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AOPA tells FAA to withdraw proposed Class B airspace for Raleigh-Durham International AirportAOPA tells FAA to withdraw proposed Class B airspace for Raleigh-Durham International Airport

Manager, Air Traffic Division, ASO-500
Federal Aviation Administration
Southern Region Headquarters
P.O. Box 20636
Atlanta, Georgia 30320

Dear Sir:

The Aircraft Owners and Pilots Association (AOPA), representing the interests of over 375,000 general aviation and professional pilots nationwide, respectfully requests that the Federal Aviation Administration (FAA) withdraw its NPRM for the proposed Class B airspace for Raleigh-Durham International Airport, NC (RDU). In light of recent events that have substantially impacted the air traffic system, AOPA believes a complete reassessment of the proposal is necessary. Considering the demise of RDU's most prominent air carrier in September of this year and the current economic recession, it is likely that RDU will not continue to meet the criteria necessary to warrant a reclassification to Class B airspace.

At informal airspace meetings held in early December 2001, the message from local pilots clearly indicated overwhelming opposition to the proposed airspace. Many of the attendees actively use the current RDU Class C airspace and voiced concern regarding the negative economic impact a reclassification of airspace would have on many airports underlying the proposed Class B airspace. Furthermore, the users asserted that the RDU air traffic control tower easily manages current traffic loads during the few heavy periods experienced during peak air travel hours.

Although the most recent design and development process was initiated in 1998, several factors used as a basis for justification at that time have now come into question. Both the termination of Midway Airlines, as well as the decline in business air travel due to the economic recession has contributed to the decline in operations at RDU.

With the shutdown of Midway Airlines in mid-September, RDU lost its most prominent air carrier service. Midway was responsible for over one third of Raleigh's operations and accounted for over 1.4 million enplanements in 2000. AOPA believes the termination of this air carrier service, and the corresponding decrease in air travel at RDU, justifies the need to reassess the Class B proposal to determine if RDU even meets the threshold criteria necessary to be considered for an airspace reclassification.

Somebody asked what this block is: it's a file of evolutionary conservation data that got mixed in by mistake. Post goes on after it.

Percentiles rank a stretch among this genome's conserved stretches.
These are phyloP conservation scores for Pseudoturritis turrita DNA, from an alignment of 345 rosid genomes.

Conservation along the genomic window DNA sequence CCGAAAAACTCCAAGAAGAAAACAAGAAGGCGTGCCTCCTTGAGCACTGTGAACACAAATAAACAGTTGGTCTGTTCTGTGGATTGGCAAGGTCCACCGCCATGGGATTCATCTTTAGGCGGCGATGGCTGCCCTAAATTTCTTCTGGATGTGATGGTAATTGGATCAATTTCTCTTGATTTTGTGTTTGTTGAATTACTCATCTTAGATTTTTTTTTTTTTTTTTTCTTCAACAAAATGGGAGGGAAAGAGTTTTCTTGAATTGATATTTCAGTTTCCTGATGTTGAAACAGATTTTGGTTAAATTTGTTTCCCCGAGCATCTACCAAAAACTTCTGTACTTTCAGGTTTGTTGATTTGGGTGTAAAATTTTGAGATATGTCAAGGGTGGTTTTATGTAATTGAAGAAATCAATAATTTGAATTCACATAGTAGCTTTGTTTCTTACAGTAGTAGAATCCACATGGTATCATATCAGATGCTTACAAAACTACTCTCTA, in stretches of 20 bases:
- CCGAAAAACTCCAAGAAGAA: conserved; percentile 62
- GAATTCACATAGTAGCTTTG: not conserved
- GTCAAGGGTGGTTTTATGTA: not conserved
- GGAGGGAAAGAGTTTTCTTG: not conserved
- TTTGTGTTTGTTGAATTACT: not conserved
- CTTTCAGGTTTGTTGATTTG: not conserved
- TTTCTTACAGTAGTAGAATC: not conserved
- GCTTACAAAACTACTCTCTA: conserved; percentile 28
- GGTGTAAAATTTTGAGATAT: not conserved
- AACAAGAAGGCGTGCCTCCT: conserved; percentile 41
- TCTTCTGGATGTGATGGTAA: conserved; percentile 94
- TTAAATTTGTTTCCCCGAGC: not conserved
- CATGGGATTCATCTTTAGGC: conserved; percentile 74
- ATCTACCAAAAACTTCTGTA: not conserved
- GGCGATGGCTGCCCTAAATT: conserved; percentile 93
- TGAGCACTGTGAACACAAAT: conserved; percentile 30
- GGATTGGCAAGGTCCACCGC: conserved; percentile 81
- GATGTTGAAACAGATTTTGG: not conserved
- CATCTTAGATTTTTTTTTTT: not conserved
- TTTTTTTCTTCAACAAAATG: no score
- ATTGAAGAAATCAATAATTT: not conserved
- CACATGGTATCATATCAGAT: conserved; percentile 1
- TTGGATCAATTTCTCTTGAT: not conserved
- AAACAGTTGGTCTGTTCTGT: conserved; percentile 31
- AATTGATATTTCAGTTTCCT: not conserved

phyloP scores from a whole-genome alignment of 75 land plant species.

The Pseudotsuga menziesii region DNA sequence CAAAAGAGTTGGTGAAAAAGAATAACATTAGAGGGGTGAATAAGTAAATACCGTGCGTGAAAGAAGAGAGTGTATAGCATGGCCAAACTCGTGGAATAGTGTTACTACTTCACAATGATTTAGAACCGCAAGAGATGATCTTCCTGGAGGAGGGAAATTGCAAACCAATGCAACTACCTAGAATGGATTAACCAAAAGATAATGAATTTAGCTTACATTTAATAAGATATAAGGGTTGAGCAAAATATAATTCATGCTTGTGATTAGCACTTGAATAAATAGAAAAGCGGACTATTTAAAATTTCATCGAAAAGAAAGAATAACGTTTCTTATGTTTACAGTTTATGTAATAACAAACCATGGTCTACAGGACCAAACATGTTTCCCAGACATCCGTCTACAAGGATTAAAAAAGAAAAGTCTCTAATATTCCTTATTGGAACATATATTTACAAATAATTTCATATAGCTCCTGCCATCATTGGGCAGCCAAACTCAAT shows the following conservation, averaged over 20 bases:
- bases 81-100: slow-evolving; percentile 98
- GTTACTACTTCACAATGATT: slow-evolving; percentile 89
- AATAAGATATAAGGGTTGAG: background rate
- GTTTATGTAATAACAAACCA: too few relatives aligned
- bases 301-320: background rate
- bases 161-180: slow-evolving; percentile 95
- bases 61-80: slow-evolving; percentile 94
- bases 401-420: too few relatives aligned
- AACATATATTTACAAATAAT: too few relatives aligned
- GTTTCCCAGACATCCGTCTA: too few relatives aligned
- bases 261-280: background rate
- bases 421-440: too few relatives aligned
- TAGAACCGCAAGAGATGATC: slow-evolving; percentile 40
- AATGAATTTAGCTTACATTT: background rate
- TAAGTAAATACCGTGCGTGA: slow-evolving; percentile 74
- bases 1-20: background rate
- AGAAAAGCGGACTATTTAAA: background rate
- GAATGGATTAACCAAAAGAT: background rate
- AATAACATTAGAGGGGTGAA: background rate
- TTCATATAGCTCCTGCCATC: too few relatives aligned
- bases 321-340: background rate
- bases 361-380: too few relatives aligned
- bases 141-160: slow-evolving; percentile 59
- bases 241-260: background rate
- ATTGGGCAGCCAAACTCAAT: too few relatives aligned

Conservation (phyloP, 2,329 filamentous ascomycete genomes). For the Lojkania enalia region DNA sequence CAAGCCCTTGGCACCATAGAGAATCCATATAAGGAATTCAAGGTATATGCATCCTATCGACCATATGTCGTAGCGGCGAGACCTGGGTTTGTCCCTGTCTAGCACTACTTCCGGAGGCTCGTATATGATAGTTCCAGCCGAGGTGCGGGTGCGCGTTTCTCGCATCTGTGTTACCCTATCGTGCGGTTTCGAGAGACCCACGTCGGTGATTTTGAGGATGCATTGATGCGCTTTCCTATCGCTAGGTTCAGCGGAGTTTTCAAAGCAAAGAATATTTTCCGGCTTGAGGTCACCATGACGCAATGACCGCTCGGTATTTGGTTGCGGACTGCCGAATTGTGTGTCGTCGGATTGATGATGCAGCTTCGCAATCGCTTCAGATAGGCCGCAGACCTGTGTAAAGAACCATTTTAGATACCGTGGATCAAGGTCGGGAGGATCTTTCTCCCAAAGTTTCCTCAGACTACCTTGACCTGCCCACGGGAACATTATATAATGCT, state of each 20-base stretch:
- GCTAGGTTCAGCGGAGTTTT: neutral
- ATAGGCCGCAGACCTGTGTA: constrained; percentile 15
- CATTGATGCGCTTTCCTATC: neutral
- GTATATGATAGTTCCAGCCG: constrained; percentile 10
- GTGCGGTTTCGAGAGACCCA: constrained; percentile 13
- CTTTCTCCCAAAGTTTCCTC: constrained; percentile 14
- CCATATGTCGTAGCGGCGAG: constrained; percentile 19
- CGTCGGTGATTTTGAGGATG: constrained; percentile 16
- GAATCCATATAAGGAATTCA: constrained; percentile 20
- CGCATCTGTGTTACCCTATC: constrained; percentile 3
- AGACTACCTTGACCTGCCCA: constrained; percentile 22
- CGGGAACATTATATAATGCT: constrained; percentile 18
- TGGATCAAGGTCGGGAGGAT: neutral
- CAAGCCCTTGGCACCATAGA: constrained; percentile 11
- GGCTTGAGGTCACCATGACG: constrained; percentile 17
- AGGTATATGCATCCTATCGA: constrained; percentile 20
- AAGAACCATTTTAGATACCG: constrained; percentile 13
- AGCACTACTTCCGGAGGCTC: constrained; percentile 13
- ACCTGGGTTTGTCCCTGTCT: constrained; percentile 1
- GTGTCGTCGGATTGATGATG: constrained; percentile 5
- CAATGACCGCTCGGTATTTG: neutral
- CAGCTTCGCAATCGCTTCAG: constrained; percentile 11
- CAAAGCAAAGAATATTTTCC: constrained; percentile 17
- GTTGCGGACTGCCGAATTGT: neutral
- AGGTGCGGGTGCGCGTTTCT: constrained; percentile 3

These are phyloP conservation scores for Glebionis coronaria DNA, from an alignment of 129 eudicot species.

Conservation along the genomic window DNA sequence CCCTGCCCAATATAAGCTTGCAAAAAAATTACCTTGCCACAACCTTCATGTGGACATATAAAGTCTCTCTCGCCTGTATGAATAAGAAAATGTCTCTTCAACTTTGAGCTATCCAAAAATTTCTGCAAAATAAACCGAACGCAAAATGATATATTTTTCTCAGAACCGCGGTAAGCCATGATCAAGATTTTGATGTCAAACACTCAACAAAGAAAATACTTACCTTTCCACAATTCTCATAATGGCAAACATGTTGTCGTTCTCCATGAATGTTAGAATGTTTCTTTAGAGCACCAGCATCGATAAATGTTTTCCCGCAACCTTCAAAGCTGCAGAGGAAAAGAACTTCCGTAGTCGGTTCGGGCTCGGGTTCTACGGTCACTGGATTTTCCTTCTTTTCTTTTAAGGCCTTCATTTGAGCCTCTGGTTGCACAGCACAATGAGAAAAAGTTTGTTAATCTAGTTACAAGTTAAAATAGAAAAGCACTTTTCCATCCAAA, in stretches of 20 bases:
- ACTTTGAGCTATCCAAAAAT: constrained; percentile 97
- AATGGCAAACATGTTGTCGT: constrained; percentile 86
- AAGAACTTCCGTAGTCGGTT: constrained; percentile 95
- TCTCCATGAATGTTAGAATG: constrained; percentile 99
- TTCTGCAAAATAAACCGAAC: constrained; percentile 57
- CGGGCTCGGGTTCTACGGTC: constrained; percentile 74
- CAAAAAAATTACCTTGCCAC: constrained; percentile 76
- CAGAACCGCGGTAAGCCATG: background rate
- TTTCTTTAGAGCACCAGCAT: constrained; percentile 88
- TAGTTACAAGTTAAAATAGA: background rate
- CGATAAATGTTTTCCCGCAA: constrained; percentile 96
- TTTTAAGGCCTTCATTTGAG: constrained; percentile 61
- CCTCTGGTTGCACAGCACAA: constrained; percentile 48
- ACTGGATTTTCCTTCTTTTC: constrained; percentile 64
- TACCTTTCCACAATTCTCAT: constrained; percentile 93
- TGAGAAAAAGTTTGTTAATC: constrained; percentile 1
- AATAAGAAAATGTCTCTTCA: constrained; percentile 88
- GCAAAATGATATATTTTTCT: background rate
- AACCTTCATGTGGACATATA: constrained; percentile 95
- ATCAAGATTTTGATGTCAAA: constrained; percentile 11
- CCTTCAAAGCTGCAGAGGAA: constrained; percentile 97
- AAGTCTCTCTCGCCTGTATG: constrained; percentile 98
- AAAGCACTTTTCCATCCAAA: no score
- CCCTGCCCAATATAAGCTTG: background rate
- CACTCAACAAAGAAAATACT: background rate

RDU operations have declined by nearly 33 percent in the wake of September 11, 2001. While the shutdown of the most prominent air carrier obviously has had a significant impact, business travel is down due to recession in the economy. The travel industry has also experienced declines since the September tragedies resulting in a major reduction in air travel overall. Although the country is recovering from the effects of the attacks, the impact to our air traffic system requires continuous reevaluation considering air travel, and load factors are not as they were prior to September 11, 2001. While some will argue that the Class B airspace is necessary to accommodate proposed future air service at RDU, historically airspace reclassifications have been implemented based upon current traffic counts rather than promises of pending operations, which may or may not come to fruition. Finally, air traffic numbers alone do not tell the entire story, nor should they be used as empirical evidence of the need for more restrictive airspace.

AOPA also encourages the FAA to revisit the airspace user group process in the course of its reevaluation of the airspace proposal. Many concerns were raised regarding the process followed during the initial user group meetings. Since the conclusion of those meetings, AOPA has developed additional guidance on the user group process with the input of several longstanding user groups and suggestions from FAA headquarters. We look forward to working with the FAA as they solicit the insights of the user group in the future.

We appreciate the opportunity to provide comments on the RDU proposed Class B airspace. We ask that the FAA continue to evaluate the need for airspace reclassifications as situations occur and our ever-changing airspace system evolves.

Sincerely,

Heidi J. Williams
Associate Director
Air Traffic Services

Cc: Reginald Matthews, ATA-400

January 2, 2002

Topics: Airspace, AOPA, ATC

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